2020 Penfolds, Bin 28, Shiraz, Australia

2020 Penfolds, Bin 28, Shiraz, Australia

Product: 20208231947
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2020 Penfolds, Bin 28, Shiraz, Australia

Description

Bin 28 is the warmer climate foil to the cooler Coonawarra Bin 128. It’s 100% Shiraz sourced from McLaren Vale, Padthaway, Clare Valley, and – perhaps most obviously – Barossa. You find warm bramble fruit mingling with, herbs, dry earth and a pleasing lick of wood spice that derives from the twelve months this spends in American oak hogsheads (16% new). There’s a signature Penfolds softness to the mid-palate before tannin and savoury spice build on the powerful finish. This is a serious Shiraz that packs no punches and will need time in the cellar.

Drink 2025-2030

Edward Richardson, Account Manager, Berry Bros. & Rudd

Due to land November 2022

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Available by the case In Bond. Pricing excludes duty and VAT, which must be paid separately before delivery. Find out more.
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6 x 75cl bottle
En Primeur Limited availability

Critics reviews

Wine Advocate94+/100
Jancis Robinson MW16.5+/20
James Suckling93/100
The Real Review95/100
Wine Advocate94+/100

The Barossa has the ability to convey a sense of place, dirt and air in the glass. The trick is to not get in the way—a cooper does not terroir make. Despite not being the dominant region in this blend (for specificity: McLaren Vale, Barossa Valley, Padthaway and Clare Valley), the Barossa makes a potent contribution.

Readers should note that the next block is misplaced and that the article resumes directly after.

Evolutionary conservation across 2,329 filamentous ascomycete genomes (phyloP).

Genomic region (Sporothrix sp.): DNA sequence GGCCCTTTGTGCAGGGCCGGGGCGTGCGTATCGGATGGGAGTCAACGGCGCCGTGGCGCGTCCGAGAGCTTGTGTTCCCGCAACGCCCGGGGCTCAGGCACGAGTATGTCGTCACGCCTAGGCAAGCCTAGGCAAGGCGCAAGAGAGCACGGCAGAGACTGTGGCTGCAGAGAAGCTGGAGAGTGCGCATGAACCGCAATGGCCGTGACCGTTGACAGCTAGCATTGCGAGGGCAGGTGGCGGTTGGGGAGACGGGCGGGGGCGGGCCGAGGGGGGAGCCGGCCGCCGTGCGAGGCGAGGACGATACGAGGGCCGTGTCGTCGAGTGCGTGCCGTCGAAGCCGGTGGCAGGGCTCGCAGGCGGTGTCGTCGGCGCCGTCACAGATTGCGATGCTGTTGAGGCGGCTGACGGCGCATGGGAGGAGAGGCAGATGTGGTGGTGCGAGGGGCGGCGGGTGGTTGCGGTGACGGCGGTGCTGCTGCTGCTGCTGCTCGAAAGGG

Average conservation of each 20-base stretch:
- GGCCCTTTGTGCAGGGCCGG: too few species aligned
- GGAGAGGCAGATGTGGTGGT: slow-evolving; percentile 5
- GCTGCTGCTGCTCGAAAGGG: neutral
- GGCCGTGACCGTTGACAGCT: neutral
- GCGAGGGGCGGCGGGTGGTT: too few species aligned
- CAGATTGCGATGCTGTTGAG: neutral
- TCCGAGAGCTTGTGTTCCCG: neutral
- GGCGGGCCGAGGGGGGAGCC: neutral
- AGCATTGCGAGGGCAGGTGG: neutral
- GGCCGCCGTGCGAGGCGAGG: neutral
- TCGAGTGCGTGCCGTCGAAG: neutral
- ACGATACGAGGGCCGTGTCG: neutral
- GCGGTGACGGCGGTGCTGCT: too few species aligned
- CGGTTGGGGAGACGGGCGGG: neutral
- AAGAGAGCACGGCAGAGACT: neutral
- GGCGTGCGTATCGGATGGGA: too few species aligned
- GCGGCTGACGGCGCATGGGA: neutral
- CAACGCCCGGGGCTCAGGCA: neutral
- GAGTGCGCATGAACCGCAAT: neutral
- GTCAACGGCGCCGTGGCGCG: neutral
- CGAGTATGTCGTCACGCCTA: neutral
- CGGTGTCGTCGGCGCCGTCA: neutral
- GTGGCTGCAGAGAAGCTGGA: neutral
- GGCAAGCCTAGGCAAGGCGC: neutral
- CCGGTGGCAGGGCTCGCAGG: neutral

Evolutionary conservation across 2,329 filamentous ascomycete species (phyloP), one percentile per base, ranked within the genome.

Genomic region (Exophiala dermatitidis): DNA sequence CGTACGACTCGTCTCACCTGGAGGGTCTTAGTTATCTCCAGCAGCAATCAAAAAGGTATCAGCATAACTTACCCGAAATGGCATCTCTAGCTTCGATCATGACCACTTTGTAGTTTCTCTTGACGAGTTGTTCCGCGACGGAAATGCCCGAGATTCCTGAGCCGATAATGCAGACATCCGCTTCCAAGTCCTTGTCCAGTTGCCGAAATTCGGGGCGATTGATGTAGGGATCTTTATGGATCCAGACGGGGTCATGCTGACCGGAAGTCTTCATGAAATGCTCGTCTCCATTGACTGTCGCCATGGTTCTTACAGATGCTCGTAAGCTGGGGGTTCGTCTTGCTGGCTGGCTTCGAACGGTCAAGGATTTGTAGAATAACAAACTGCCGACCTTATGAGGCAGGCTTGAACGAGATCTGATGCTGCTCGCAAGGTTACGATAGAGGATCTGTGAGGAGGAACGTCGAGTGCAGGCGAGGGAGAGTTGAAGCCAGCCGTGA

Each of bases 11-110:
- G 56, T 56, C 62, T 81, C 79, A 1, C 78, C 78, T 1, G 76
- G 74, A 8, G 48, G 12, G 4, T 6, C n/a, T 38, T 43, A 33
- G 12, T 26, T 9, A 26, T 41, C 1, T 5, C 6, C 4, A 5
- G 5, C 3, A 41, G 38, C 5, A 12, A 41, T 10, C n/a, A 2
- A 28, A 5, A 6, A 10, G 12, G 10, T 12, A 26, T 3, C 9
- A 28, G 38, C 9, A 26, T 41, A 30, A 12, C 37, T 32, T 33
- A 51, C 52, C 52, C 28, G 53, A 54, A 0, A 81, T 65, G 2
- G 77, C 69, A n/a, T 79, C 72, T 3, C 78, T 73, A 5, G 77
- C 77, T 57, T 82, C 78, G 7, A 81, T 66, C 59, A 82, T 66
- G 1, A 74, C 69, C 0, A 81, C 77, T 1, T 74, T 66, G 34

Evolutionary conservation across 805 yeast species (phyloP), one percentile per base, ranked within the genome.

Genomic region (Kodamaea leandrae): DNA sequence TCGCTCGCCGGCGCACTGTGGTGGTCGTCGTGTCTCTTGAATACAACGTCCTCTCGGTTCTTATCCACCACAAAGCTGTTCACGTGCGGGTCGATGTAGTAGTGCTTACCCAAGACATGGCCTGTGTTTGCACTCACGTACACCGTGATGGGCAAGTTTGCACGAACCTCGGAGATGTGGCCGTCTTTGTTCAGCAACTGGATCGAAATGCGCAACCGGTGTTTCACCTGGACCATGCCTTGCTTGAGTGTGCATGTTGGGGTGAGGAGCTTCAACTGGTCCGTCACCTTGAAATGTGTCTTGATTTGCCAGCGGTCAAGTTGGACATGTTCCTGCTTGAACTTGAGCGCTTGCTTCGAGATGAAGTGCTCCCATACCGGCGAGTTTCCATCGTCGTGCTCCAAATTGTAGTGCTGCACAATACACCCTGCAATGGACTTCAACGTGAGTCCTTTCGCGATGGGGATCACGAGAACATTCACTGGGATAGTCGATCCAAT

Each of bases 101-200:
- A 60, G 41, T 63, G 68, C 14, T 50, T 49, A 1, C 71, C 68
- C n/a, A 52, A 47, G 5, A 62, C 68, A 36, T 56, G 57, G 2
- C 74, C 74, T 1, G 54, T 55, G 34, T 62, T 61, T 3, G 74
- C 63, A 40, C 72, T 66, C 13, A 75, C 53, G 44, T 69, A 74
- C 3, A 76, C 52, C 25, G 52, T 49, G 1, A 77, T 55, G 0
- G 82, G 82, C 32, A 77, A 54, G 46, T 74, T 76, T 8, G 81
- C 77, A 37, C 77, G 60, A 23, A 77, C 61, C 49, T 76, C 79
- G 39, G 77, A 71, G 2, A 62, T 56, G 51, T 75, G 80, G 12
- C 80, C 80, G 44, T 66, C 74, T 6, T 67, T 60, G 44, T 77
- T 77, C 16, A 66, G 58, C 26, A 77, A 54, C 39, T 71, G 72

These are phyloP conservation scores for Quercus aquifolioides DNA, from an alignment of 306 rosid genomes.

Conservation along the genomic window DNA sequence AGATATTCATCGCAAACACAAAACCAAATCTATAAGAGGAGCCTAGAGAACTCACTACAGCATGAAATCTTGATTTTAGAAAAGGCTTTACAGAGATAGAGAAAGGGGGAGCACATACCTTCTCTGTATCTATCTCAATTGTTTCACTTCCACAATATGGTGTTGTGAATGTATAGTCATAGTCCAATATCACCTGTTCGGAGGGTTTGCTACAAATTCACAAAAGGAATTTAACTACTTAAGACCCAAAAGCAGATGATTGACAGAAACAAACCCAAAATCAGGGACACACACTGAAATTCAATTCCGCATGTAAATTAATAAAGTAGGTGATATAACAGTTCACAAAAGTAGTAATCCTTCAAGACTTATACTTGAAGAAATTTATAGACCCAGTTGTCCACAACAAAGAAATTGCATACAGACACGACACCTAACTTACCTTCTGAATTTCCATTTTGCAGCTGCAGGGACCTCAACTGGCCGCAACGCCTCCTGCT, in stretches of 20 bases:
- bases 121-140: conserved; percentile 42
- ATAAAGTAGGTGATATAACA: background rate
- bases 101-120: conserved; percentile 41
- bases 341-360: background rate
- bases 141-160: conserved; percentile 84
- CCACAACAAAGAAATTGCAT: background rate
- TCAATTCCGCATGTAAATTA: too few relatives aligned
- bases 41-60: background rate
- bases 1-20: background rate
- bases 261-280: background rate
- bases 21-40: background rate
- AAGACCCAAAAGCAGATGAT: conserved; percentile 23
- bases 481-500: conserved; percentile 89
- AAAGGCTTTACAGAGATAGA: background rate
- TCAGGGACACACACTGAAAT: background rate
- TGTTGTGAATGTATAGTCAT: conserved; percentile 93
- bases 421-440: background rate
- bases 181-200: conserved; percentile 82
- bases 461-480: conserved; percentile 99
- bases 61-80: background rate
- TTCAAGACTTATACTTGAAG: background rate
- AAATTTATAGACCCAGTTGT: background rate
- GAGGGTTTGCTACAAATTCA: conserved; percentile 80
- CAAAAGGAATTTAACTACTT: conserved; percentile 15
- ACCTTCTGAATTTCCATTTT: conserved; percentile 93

Here, in the 2020 Bin 28 Kalimna Shiraz, the concentrated, dry and warm vintage is on show and provides a splay of earthy, dense fruit, stretched over a framework of savory tannin. Despite Penfolds’s reputation for big tannins/big oak, the fruit here overpowers both and streams out over the long finish. The heart of Barossa is here. Very good. Will get better.

Drink 2022 - 2037

Erin Larkin, Wine Advocate (Jul 2022)

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Jancis Robinson MW16.5+/20
Purpler than Bin 128. Minty nose with a rich undertow. Lightly porty but saved by a long, dry finish. Serious and structured.
Jancis Robinson MW, jancisrobinson.com (June 2022) Read more
James Suckling93/100